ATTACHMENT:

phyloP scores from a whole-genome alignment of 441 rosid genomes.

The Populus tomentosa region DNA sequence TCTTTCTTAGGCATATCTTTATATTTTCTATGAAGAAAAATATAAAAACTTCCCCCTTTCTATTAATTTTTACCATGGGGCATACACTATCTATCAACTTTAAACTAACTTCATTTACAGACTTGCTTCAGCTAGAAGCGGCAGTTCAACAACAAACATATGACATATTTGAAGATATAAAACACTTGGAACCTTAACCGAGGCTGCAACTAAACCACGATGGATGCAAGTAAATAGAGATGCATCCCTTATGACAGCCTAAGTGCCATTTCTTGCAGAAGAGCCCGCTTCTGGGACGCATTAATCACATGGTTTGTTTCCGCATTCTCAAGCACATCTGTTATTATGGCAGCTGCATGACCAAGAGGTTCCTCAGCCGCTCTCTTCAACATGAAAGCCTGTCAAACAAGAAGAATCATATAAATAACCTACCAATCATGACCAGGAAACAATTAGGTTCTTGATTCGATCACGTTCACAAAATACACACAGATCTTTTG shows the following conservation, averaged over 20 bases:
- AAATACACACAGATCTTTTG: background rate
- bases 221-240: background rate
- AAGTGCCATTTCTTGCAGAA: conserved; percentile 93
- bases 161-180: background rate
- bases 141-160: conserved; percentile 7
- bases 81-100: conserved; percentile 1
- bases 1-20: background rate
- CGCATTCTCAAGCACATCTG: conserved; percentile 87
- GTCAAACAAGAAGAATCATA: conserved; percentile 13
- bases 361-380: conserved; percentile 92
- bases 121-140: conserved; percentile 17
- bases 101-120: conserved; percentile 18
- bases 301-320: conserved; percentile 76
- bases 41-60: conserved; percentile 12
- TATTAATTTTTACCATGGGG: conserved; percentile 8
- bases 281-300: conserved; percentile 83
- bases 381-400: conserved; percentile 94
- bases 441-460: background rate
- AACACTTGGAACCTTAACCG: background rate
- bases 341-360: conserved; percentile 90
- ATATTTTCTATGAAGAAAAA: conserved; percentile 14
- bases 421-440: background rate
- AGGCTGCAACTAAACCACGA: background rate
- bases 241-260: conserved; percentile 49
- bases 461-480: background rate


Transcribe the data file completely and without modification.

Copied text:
phyloP scores from a whole-genome alignment of 441 rosid genomes.

The Populus tomentosa region DNA sequence TCTTTCTTAGGCATATCTTTATATTTTCTATGAAGAAAAATATAAAAACTTCCCCCTTTCTATTAATTTTTACCATGGGGCATACACTATCTATCAACTTTAAACTAACTTCATTTACAGACTTGCTTCAGCTAGAAGCGGCAGTTCAACAACAAACATATGACATATTTGAAGATATAAAACACTTGGAACCTTAACCGAGGCTGCAACTAAACCACGATGGATGCAAGTAAATAGAGATGCATCCCTTATGACAGCCTAAGTGCCATTTCTTGCAGAAGAGCCCGCTTCTGGGACGCATTAATCACATGGTTTGTTTCCGCATTCTCAAGCACATCTGTTATTATGGCAGCTGCATGACCAAGAGGTTCCTCAGCCGCTCTCTTCAACATGAAAGCCTGTCAAACAAGAAGAATCATATAAATAACCTACCAATCATGACCAGGAAACAATTAGGTTCTTGATTCGATCACGTTCACAAAATACACACAGATCTTTTG shows the following conservation, averaged over 20 bases:
- AAATACACACAGATCTTTTG: background rate
- bases 221-240: background rate
- AAGTGCCATTTCTTGCAGAA: conserved; percentile 93
- bases 161-180: background rate
- bases 141-160: conserved; percentile 7
- bases 81-100: conserved; percentile 1
- bases 1-20: background rate
- CGCATTCTCAAGCACATCTG: conserved; percentile 87
- GTCAAACAAGAAGAATCATA: conserved; percentile 13
- bases 361-380: conserved; percentile 92
- bases 121-140: conserved; percentile 17
- bases 101-120: conserved; percentile 18
- bases 301-320: conserved; percentile 76
- bases 41-60: conserved; percentile 12
- TATTAATTTTTACCATGGGG: conserved; percentile 8
- bases 281-300: conserved; percentile 83
- bases 381-400: conserved; percentile 94
- bases 441-460: background rate
- AACACTTGGAACCTTAACCG: background rate
- bases 341-360: conserved; percentile 90
- ATATTTTCTATGAAGAAAAA: conserved; percentile 14
- bases 421-440: background rate
- AGGCTGCAACTAAACCACGA: background rate
- bases 241-260: conserved; percentile 49
- bases 461-480: background rate